With this being the fourth (or perhaps even fifth?) mission statement we write for La Piccioletta Barca, one thing is becoming increasingly clear to us: magazines evolve. While the conclusion might seem a tad trite, especially following three years of monthly issues, hundreds of independent contributors, multiple editors, and a dozen or so columns, it encapsulates the essence of LPB. Rather than attempting to accomplish one particular intellectual aim, we have grown to accept that our motivations are constantly changing, as are the standards that guide them. Of course, while our past content is still available on the website, (including the 36 monthly issues published since our launch) we now look to the future, and all the new discoveries it might bring.
What began as a mere aggregation of writing and art three years ago, slowly morphed into a large residence whose rooms its inhabitants decided to eclectically decorate. For some of us, LPB is a space for radical experimentation with form. For others, it is a platform through which aesthetics and philosophy can be reconciled, delving into the essence of thought with a focus usually found in rigorous academic writing, yet employing mediums that can only be dubbed as artistic. To return to the analogy: we have come to the realisation that LPB should not be constrained by the cohesive aesthetics of one specific room, but taken as the aggregate sum of all its facets. With this in mind, our latest mission statement (i.e., this) might do best to describe it as a ‘collective,’ and not a magazine.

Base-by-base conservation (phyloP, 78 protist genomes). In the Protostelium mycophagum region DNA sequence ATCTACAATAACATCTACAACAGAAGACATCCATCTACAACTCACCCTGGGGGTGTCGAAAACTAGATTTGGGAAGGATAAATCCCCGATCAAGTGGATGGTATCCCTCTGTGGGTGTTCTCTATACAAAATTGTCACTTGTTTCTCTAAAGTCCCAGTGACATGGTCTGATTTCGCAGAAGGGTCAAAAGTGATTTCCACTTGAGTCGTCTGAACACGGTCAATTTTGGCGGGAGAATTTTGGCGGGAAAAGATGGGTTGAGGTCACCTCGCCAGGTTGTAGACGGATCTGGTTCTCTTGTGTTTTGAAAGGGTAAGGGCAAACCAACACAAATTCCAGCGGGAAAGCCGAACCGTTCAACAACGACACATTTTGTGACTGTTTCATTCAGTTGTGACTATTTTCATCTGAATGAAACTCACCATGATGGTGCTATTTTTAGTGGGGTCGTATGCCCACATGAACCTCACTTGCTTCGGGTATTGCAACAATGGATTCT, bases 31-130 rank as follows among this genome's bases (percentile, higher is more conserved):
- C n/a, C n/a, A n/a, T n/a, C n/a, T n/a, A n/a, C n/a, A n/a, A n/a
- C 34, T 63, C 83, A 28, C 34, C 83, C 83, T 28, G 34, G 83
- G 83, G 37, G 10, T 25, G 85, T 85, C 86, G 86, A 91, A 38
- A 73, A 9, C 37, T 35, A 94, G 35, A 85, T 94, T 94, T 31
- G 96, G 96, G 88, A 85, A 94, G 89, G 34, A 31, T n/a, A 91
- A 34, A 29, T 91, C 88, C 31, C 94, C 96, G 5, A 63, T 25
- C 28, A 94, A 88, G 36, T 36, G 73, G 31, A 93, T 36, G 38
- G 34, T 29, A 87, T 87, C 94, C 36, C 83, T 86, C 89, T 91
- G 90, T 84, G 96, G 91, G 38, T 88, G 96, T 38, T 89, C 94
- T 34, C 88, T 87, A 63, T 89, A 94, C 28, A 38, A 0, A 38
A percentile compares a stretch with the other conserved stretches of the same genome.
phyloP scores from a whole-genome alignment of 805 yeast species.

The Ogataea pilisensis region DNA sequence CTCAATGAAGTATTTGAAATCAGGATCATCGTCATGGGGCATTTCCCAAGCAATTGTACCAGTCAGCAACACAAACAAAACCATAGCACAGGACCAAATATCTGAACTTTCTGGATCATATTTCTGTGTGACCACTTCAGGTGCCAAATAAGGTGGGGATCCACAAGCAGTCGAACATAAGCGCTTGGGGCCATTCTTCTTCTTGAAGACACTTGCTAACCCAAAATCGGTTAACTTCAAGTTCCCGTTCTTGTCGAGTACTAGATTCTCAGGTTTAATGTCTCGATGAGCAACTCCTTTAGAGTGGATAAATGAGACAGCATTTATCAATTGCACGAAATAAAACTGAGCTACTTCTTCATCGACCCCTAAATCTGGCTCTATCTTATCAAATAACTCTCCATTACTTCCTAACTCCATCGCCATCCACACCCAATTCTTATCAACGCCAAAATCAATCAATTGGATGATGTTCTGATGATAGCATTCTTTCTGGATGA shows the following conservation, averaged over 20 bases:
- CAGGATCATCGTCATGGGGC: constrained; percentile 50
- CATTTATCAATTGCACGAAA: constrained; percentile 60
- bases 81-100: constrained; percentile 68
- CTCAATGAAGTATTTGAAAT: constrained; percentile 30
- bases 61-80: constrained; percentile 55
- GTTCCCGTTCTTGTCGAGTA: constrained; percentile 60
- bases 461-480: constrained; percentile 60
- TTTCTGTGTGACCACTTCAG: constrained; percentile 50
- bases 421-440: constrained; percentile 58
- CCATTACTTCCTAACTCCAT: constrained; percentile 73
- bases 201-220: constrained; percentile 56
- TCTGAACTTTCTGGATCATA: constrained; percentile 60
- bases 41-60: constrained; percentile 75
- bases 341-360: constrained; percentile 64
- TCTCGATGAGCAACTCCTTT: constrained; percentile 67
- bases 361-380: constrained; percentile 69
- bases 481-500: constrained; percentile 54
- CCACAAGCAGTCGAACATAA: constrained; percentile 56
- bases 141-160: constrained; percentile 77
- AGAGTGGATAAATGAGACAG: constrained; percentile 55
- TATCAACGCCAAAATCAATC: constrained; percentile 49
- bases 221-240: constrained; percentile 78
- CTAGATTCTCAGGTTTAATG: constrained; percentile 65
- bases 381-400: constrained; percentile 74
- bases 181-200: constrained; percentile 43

Various of our new ventures explicitly engage with our audience. From our film club to our book club and various (mainly digital) events, we are increasingly bridging the divide between creators and receptors. However, we are also exploring how thought itself is formed, through podcasts, interviews, and multiple essays and studies on movements and thinkers themselves.
Perhaps the greatest change of all, however, comes from the lack of one specific central theme. Our previous mission statement was titled ‘Art for Art’s Sake,’ and while the (slightly cryptical) quip rolled off the tongue well, it failed to encapsulate the character of the magazine. What we were striving for was a methodology, a way of thinking and acting, as opposed to a specific idea. We hope (although do not expect) that this mission statement lasts longer, and affords our editors and contributors even more creative freedom than before, allowing them to explore the questions that inspire them. Subsequently, we also hope it brings more curatorial structure to the collective, allowing our readers to peruse our pages with greater confidence as to what work they will discover.